And what a town indeed. We had seen some bizarre architecture in Baku, but Turkmenbasi (which means "father of the Turkmen", a name given to the town by its "president" in honor of himself) had it all. To the right, you can see one of the government buildings there. Check out the crazy Persian influances and the interesting tile work on the outside walls. This place was impressive without being, well, too "native." I still can't see how the Russians could live with this or sanction its building. Even the train station [below] is pretty kooky, with the standard train station layout combined with interesting trim on the roof and a nutty barbershop-like paint job on the outside. Inside, it looked like you could have been in a small Bulgarian town's train station or anywhere in Eastern Europe. Outside, there was no doubting your geographical location.
Below is the scene across the street from the train station, what I think is the main government building because of its location in the middle of a central square and the fact we saw a wedding take place right outside. This building is a little toned down compared to the others, but it is still pretty strange. You can make out the cool entryway if you really squint...
Our main concern in Turkmenbashi was to get train tickets out. The scene at the train station was yet another mob scene, only this time with old Russian pensioners and mean Turkmen mothers holding children. This crowd was a bit tougher than the others we had seen so far. Whatever these people had learned at one time about the idea behind a line seemed to have disappeared. Instead, there was a clump, a lump, if you will, of folks trying to get tickets. By tag-teaming (a improv method of standing inside the mob as long as you can, calling for help, being pulled free of the lump, and being replaced by another of the group), a skill much practiced over the next month, we were able to finally convince the humped-over official behind the glass to sell us train tickets to Ashkabat.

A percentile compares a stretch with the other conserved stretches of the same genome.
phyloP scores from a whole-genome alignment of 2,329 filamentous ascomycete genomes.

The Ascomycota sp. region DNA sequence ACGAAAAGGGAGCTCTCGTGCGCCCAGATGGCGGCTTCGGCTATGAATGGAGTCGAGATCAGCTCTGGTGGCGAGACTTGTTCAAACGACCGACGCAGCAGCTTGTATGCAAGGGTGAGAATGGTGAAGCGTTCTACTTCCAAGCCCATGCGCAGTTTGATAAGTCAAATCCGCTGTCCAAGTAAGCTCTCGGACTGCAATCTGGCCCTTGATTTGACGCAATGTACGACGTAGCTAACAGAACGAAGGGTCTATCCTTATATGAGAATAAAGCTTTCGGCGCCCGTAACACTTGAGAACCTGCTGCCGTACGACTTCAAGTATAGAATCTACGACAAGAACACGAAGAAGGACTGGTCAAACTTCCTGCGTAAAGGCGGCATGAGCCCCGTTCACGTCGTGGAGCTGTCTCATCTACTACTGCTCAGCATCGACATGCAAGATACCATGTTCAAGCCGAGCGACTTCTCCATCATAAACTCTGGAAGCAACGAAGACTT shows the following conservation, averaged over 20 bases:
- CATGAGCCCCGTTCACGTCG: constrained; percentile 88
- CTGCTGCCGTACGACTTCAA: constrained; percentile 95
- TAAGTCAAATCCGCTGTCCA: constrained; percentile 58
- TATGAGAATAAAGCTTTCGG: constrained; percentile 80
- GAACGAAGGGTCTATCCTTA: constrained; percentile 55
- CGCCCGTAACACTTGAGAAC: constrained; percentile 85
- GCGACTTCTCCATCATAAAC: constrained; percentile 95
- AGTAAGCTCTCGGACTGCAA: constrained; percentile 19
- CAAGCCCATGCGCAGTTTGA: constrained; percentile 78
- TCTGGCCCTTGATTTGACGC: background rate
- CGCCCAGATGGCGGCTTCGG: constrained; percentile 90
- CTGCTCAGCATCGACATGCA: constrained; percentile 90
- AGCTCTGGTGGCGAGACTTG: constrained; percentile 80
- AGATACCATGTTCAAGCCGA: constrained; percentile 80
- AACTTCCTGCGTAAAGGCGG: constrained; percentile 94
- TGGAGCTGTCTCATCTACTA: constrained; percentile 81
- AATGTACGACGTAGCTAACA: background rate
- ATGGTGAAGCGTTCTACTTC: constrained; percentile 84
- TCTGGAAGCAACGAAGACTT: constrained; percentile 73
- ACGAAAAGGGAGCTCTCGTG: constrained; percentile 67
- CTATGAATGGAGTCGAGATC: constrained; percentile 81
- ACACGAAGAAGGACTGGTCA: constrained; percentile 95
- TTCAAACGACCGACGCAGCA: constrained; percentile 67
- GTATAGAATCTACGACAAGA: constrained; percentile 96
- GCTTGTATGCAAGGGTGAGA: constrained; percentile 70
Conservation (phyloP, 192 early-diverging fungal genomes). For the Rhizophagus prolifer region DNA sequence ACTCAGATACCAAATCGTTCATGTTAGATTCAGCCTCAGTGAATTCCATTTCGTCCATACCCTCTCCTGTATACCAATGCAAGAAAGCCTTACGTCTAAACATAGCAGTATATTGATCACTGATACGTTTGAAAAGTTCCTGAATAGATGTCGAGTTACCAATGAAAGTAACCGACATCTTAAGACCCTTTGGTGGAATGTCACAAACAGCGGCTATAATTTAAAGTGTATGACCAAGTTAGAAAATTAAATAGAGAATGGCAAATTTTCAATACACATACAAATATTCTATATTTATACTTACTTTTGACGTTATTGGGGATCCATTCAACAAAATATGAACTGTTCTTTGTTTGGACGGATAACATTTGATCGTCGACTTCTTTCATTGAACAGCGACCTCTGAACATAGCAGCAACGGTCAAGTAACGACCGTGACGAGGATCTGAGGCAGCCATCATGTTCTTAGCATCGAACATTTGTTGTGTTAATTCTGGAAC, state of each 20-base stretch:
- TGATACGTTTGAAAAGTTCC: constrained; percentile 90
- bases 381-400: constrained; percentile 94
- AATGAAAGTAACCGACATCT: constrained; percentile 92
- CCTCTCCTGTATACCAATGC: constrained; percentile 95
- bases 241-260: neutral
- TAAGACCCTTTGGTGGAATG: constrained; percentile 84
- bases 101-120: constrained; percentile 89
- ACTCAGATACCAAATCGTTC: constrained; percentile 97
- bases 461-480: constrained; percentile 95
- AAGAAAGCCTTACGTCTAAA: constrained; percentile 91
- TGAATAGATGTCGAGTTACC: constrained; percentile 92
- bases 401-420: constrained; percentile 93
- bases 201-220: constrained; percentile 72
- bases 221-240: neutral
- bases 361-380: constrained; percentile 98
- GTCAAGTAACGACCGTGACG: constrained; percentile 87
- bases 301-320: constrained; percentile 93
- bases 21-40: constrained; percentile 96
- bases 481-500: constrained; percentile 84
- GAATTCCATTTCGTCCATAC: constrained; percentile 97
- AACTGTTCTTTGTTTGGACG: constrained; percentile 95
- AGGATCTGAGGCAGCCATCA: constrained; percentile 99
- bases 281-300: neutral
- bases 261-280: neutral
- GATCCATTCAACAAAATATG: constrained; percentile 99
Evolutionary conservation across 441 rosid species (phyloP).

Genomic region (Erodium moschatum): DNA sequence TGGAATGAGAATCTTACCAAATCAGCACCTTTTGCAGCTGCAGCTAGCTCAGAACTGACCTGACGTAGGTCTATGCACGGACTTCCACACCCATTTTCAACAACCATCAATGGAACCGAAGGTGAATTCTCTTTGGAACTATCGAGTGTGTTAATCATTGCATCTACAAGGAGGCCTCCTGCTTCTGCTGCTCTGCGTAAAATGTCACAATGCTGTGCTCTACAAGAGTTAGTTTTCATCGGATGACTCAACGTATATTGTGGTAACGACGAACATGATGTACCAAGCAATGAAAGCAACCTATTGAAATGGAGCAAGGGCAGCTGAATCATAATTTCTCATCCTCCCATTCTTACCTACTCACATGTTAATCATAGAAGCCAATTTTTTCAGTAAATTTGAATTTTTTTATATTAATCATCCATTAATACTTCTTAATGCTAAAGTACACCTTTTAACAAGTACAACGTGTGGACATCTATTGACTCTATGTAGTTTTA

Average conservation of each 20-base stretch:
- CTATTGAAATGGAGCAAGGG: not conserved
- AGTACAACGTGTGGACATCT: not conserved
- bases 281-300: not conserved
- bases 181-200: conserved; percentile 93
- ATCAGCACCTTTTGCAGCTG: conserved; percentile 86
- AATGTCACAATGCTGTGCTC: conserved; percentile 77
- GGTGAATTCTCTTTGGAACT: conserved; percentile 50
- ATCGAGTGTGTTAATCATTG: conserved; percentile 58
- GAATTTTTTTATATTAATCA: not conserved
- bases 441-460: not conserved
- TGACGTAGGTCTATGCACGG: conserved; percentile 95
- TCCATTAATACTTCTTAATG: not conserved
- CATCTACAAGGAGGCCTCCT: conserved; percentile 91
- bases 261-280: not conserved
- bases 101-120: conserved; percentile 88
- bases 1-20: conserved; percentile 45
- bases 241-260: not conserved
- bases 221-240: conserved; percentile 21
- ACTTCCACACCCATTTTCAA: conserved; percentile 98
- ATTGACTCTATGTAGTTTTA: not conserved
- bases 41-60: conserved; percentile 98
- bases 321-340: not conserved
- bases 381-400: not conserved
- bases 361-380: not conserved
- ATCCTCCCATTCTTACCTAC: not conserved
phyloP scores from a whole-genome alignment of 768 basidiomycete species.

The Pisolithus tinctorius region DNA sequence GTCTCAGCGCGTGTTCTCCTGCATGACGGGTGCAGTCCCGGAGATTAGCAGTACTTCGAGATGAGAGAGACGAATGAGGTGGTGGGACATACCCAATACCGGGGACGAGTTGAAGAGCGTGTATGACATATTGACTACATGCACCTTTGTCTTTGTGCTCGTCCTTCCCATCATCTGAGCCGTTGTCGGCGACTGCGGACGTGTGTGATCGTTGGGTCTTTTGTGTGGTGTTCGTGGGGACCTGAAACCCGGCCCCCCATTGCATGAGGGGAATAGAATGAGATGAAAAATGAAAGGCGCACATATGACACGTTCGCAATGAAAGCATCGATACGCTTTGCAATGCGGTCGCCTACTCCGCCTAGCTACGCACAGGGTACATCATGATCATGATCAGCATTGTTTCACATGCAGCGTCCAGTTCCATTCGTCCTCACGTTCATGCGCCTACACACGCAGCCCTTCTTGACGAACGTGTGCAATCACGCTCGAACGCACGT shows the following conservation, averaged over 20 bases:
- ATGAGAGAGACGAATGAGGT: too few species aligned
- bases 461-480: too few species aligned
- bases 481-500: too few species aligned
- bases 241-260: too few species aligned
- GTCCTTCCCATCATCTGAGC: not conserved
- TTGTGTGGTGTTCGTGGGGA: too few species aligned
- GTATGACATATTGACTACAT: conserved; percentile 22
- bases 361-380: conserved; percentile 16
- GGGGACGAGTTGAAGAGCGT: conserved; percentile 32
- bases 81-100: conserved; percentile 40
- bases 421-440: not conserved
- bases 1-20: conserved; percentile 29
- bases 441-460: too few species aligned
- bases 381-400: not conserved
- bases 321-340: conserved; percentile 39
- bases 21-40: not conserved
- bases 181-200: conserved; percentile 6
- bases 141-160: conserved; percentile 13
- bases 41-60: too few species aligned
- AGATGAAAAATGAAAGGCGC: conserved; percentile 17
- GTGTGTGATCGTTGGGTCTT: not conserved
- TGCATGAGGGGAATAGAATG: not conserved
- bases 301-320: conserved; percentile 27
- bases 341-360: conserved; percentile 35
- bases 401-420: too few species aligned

With that mission accomplished, our minds turned to exchanging money and acquiring food. Getting Turkmen money was simple; not getting ripped off was not so easy. Money changers buzzed like flies around the one money exchange booth near the train station. Set up in what looked to be portable housing, the money exchange went something like this:
Argue with them about the amount? Hah. Forget it. They were probably the only place semi-official. Besides, we were all starving at this time. The last time we had an actual meal was the day before, with the mystery meat in the galley on the ship. Looking around, though, there weren't many culinary experiences to be had. In fact, all that we could find the few hours before our train to Ashkabat left was a new experience to me: fried bread. While I thought this an interesting take on bread preparation, I should have been readying myself for more of it. It seems to be a staple of the Turkmen diet.
On to Ashkabat. The view as we rolled through the desert was astounding in its bleakness. I hadn't every been to a desert like it before. While seemingly lifeless, sage brush and prickly bushes were everywhere on the horizon. In fact, the horizon itself was more a blur than a line. One could squint a bit and think they could see the curvature of the earth. Something about it reassured me, though. I was very releved to be off the boat, and the speed of travel on the train (and the dry breeze coming through all of the open windows) was a welcome change to the ferry.